Before we can have a conversation about what we can do externally to take political power back from the private interest groups and put it back in the hands of the public, we would do well to understand what it can take for us on a personal level to maneuver ourselves into the best position to fight back and restore democracy.
Here are three steps that I believe could help put us in that position, and ultimately enable us to take power away from private interest and put it back into the hands of the public where it belongs.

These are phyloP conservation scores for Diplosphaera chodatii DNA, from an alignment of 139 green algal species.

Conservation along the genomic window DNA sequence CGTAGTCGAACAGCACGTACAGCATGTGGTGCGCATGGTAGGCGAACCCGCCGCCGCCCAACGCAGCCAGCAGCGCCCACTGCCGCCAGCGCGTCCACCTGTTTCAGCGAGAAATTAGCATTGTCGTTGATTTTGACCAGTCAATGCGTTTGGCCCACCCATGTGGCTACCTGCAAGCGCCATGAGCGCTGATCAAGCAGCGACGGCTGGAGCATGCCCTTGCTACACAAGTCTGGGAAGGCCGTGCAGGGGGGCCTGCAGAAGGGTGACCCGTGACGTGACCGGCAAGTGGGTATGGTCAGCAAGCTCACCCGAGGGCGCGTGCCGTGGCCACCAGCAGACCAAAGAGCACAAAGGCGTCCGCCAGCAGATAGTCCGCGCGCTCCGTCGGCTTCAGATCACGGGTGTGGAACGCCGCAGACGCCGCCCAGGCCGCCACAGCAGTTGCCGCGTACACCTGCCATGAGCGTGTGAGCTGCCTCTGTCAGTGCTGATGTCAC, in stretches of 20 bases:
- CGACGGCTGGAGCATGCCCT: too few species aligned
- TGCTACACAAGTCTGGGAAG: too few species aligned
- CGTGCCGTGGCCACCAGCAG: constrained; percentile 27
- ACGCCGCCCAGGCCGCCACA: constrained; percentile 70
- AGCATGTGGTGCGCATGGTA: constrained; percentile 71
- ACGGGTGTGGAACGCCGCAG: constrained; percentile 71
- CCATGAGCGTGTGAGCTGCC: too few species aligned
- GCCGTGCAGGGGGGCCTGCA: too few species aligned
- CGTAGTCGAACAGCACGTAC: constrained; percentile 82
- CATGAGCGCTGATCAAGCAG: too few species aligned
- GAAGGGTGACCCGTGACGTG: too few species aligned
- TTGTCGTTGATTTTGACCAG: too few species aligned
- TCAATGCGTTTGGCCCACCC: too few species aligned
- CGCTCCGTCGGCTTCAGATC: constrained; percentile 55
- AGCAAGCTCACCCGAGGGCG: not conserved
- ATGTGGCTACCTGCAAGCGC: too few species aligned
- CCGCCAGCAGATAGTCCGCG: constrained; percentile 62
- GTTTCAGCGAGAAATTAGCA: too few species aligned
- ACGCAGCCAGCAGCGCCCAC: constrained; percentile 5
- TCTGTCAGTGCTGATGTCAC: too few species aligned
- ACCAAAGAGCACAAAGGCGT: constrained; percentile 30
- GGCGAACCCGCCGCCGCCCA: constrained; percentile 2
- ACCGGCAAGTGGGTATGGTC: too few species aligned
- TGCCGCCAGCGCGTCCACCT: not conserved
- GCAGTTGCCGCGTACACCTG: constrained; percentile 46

The first step is to change which questions we ask of our elected officials. As long as corporate media outlets continue to pull the American people’s focus in the wrong direction, we can’t expect the American people to be exposed to the issues that matter most. The questions we need to ask of every single elected official should be less about the idiosyncratic differences between political parties, and more about each politician’s stance on private money influencing the public good, whether private interest groups should be allowed to participate in the democratic process at all, or whether or not the politician in question, or their campaign, has been offered funding from private parties, and if so, that they provide full disclosure so we can grow our awareness of which private interest groups and individuals are trying to buy American policy. If you and I demand that our elected officials focus on the question of money in politics, if we refuse to acknowledge the endless debates on unresolvable issues such as whether abortion, or gun control can every really be 100% right or 100% wrong, if we stay focused on the real problems and stop at nothing to get our answers, then eventually the politicians will have no choice but to tackle these questions head on, whether they like it or not, because you and I will not settle for any ambiguity or avoidance regarding the corporatization of our government.